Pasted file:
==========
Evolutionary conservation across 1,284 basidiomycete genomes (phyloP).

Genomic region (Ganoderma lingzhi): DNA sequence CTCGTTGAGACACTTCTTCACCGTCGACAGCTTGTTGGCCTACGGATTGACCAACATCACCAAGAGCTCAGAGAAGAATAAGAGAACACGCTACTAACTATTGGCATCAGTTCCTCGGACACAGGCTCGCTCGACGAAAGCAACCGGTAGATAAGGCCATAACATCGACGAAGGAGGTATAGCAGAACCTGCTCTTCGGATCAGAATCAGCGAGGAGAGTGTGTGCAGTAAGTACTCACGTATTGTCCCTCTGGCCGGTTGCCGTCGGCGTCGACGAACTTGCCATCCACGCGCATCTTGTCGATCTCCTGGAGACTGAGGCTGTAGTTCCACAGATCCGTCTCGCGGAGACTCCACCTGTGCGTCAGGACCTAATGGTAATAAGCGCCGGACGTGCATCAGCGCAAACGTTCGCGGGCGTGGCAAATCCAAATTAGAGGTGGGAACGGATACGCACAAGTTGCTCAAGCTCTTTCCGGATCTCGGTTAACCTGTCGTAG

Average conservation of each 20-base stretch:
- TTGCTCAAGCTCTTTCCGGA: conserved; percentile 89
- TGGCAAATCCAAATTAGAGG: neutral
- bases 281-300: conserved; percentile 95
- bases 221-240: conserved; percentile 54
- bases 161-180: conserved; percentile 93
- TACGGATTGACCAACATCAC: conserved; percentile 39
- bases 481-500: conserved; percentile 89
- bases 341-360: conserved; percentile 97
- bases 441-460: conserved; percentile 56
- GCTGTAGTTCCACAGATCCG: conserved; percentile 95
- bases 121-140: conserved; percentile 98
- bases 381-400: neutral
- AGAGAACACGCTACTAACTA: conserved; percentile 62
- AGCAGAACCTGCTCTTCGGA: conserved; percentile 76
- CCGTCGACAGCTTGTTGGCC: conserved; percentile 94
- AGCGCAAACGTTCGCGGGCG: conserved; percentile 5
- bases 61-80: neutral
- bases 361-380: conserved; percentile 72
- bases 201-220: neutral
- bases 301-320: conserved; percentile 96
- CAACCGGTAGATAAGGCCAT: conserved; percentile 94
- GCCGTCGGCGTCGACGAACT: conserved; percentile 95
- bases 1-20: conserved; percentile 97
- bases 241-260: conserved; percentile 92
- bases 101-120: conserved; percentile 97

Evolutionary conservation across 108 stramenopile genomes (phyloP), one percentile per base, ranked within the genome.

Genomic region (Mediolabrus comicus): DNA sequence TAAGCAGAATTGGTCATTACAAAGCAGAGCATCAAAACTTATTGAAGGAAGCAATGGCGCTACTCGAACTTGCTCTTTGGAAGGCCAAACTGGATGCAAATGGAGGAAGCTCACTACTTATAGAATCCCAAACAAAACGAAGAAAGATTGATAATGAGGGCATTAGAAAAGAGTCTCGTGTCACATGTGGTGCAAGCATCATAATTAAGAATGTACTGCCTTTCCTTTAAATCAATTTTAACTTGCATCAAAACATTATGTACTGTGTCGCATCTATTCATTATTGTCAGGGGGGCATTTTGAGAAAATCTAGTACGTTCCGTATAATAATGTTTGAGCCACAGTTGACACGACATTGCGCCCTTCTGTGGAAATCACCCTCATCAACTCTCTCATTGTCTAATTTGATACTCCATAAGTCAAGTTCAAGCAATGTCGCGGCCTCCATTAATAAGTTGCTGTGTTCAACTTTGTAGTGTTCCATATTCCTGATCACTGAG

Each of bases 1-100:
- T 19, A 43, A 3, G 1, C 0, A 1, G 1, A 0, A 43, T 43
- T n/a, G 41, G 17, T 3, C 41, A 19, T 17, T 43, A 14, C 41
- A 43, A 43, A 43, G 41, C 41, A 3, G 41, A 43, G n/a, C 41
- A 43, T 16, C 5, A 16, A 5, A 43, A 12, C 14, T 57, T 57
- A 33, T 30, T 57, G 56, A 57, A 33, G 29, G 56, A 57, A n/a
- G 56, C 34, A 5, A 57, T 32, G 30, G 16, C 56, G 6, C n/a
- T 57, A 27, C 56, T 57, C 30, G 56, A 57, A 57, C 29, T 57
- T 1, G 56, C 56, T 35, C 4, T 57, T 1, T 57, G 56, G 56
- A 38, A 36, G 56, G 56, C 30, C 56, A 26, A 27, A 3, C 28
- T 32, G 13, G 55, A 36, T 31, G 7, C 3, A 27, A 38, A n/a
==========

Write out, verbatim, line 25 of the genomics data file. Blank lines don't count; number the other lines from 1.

- GCCGTCGGCGTCGACGAACT: conserved; percentile 95